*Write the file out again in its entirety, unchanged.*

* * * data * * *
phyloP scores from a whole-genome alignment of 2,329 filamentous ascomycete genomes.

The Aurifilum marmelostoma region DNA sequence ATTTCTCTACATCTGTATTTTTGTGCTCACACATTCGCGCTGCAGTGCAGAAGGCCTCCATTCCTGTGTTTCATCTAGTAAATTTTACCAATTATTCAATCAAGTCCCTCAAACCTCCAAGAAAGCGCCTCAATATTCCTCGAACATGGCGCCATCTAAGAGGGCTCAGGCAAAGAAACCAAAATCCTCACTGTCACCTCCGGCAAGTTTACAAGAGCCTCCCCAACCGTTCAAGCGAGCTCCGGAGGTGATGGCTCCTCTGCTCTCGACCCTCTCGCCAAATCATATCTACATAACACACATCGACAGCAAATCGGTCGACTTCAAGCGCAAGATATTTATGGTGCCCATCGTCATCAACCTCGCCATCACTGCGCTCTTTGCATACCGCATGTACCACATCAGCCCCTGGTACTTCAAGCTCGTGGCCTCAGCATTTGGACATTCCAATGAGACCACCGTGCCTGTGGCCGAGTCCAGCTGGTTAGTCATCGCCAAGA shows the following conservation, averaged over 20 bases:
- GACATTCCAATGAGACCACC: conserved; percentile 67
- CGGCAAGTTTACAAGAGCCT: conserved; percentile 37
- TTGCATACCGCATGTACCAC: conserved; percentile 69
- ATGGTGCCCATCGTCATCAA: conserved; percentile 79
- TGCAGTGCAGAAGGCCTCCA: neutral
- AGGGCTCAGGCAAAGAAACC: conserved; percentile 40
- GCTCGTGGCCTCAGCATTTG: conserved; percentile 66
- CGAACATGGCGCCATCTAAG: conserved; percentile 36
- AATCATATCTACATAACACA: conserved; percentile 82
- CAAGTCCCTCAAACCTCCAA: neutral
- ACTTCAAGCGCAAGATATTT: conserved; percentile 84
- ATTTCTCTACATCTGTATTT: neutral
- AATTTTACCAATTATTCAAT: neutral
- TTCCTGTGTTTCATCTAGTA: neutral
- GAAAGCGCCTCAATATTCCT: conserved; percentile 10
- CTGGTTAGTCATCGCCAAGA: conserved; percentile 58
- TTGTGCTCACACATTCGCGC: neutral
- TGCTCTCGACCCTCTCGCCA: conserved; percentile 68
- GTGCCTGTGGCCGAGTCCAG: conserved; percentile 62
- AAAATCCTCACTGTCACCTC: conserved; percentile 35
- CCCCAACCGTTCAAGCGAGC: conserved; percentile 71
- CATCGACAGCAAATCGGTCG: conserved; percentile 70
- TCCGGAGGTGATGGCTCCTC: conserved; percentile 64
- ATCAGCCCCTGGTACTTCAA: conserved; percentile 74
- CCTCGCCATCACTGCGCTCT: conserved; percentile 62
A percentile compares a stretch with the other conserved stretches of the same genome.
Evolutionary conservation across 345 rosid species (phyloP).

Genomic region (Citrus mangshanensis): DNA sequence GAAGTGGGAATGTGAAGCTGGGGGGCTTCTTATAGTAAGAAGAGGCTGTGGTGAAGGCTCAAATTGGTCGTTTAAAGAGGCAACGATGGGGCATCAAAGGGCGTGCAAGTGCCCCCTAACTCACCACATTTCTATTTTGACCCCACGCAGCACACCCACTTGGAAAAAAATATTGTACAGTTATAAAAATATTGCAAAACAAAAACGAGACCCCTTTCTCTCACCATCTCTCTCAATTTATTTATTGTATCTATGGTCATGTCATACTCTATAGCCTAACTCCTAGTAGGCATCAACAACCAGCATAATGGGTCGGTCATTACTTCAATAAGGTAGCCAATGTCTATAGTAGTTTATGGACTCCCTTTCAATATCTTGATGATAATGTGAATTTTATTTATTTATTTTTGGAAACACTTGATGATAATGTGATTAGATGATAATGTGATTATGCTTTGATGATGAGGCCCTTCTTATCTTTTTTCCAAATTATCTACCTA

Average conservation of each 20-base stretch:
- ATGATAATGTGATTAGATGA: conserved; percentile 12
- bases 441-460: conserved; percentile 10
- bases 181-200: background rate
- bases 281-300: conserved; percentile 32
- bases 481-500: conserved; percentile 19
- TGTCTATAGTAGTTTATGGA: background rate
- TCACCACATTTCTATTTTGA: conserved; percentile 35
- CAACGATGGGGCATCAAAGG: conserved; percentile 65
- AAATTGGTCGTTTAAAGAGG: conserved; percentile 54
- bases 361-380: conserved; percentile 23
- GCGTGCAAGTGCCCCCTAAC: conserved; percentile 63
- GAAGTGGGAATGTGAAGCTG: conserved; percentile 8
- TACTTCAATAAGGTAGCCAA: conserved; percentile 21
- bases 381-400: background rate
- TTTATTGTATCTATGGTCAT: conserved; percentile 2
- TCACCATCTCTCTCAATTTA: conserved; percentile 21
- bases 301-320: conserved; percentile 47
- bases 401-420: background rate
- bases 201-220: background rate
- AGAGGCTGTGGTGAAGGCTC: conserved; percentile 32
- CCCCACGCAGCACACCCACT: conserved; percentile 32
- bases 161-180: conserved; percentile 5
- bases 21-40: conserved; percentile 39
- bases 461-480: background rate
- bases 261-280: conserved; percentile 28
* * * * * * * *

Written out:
phyloP scores from a whole-genome alignment of 2,329 filamentous ascomycete genomes.

The Aurifilum marmelostoma region DNA sequence ATTTCTCTACATCTGTATTTTTGTGCTCACACATTCGCGCTGCAGTGCAGAAGGCCTCCATTCCTGTGTTTCATCTAGTAAATTTTACCAATTATTCAATCAAGTCCCTCAAACCTCCAAGAAAGCGCCTCAATATTCCTCGAACATGGCGCCATCTAAGAGGGCTCAGGCAAAGAAACCAAAATCCTCACTGTCACCTCCGGCAAGTTTACAAGAGCCTCCCCAACCGTTCAAGCGAGCTCCGGAGGTGATGGCTCCTCTGCTCTCGACCCTCTCGCCAAATCATATCTACATAACACACATCGACAGCAAATCGGTCGACTTCAAGCGCAAGATATTTATGGTGCCCATCGTCATCAACCTCGCCATCACTGCGCTCTTTGCATACCGCATGTACCACATCAGCCCCTGGTACTTCAAGCTCGTGGCCTCAGCATTTGGACATTCCAATGAGACCACCGTGCCTGTGGCCGAGTCCAGCTGGTTAGTCATCGCCAAGA shows the following conservation, averaged over 20 bases:
- GACATTCCAATGAGACCACC: conserved; percentile 67
- CGGCAAGTTTACAAGAGCCT: conserved; percentile 37
- TTGCATACCGCATGTACCAC: conserved; percentile 69
- ATGGTGCCCATCGTCATCAA: conserved; percentile 79
- TGCAGTGCAGAAGGCCTCCA: neutral
- AGGGCTCAGGCAAAGAAACC: conserved; percentile 40
- GCTCGTGGCCTCAGCATTTG: conserved; percentile 66
- CGAACATGGCGCCATCTAAG: conserved; percentile 36
- AATCATATCTACATAACACA: conserved; percentile 82
- CAAGTCCCTCAAACCTCCAA: neutral
- ACTTCAAGCGCAAGATATTT: conserved; percentile 84
- ATTTCTCTACATCTGTATTT: neutral
- AATTTTACCAATTATTCAAT: neutral
- TTCCTGTGTTTCATCTAGTA: neutral
- GAAAGCGCCTCAATATTCCT: conserved; percentile 10
- CTGGTTAGTCATCGCCAAGA: conserved; percentile 58
- TTGTGCTCACACATTCGCGC: neutral
- TGCTCTCGACCCTCTCGCCA: conserved; percentile 68
- GTGCCTGTGGCCGAGTCCAG: conserved; percentile 62
- AAAATCCTCACTGTCACCTC: conserved; percentile 35
- CCCCAACCGTTCAAGCGAGC: conserved; percentile 71
- CATCGACAGCAAATCGGTCG: conserved; percentile 70
- TCCGGAGGTGATGGCTCCTC: conserved; percentile 64
- ATCAGCCCCTGGTACTTCAA: conserved; percentile 74
- CCTCGCCATCACTGCGCTCT: conserved; percentile 62
A percentile compares a stretch with the other conserved stretches of the same genome.
Evolutionary conservation across 345 rosid species (phyloP).

Genomic region (Citrus mangshanensis): DNA sequence GAAGTGGGAATGTGAAGCTGGGGGGCTTCTTATAGTAAGAAGAGGCTGTGGTGAAGGCTCAAATTGGTCGTTTAAAGAGGCAACGATGGGGCATCAAAGGGCGTGCAAGTGCCCCCTAACTCACCACATTTCTATTTTGACCCCACGCAGCACACCCACTTGGAAAAAAATATTGTACAGTTATAAAAATATTGCAAAACAAAAACGAGACCCCTTTCTCTCACCATCTCTCTCAATTTATTTATTGTATCTATGGTCATGTCATACTCTATAGCCTAACTCCTAGTAGGCATCAACAACCAGCATAATGGGTCGGTCATTACTTCAATAAGGTAGCCAATGTCTATAGTAGTTTATGGACTCCCTTTCAATATCTTGATGATAATGTGAATTTTATTTATTTATTTTTGGAAACACTTGATGATAATGTGATTAGATGATAATGTGATTATGCTTTGATGATGAGGCCCTTCTTATCTTTTTTCCAAATTATCTACCTA

Average conservation of each 20-base stretch:
- ATGATAATGTGATTAGATGA: conserved; percentile 12
- bases 441-460: conserved; percentile 10
- bases 181-200: background rate
- bases 281-300: conserved; percentile 32
- bases 481-500: conserved; percentile 19
- TGTCTATAGTAGTTTATGGA: background rate
- TCACCACATTTCTATTTTGA: conserved; percentile 35
- CAACGATGGGGCATCAAAGG: conserved; percentile 65
- AAATTGGTCGTTTAAAGAGG: conserved; percentile 54
- bases 361-380: conserved; percentile 23
- GCGTGCAAGTGCCCCCTAAC: conserved; percentile 63
- GAAGTGGGAATGTGAAGCTG: conserved; percentile 8
- TACTTCAATAAGGTAGCCAA: conserved; percentile 21
- bases 381-400: background rate
- TTTATTGTATCTATGGTCAT: conserved; percentile 2
- TCACCATCTCTCTCAATTTA: conserved; percentile 21
- bases 301-320: conserved; percentile 47
- bases 401-420: background rate
- bases 201-220: background rate
- AGAGGCTGTGGTGAAGGCTC: conserved; percentile 32
- CCCCACGCAGCACACCCACT: conserved; percentile 32
- bases 161-180: conserved; percentile 5
- bases 21-40: conserved; percentile 39
- bases 461-480: background rate
- bases 261-280: conserved; percentile 28